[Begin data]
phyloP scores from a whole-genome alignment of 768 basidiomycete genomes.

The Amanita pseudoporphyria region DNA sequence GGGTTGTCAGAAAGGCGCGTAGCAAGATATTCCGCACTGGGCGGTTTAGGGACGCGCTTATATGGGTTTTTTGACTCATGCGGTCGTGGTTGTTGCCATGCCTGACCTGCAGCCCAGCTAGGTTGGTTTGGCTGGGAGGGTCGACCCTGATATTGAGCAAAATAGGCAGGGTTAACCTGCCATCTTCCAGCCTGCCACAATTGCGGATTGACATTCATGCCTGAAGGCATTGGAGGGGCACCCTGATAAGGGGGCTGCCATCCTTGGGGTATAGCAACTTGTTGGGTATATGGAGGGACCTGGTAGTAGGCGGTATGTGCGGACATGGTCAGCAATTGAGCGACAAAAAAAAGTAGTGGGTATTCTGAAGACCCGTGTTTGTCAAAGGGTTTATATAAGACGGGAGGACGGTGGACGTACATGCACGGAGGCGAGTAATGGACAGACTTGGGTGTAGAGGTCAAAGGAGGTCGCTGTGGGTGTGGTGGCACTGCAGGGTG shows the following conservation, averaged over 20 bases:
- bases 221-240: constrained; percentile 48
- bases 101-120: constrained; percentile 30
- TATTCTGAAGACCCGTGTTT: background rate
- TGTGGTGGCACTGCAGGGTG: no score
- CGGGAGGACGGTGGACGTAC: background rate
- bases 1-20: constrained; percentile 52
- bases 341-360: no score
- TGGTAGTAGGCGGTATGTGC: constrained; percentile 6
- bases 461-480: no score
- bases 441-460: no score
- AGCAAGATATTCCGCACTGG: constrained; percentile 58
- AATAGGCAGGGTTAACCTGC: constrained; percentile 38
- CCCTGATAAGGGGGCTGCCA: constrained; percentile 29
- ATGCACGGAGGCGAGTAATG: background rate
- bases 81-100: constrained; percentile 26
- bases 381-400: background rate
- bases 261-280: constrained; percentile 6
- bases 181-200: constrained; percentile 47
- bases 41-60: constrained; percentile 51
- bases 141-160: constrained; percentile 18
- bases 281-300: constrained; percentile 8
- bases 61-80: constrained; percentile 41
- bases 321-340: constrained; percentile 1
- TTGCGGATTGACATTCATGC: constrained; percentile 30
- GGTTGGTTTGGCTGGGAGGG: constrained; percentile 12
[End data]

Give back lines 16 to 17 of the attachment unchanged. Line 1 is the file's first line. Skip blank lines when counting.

- ATGCACGGAGGCGAGTAATG: background rate
- bases 81-100: constrained; percentile 26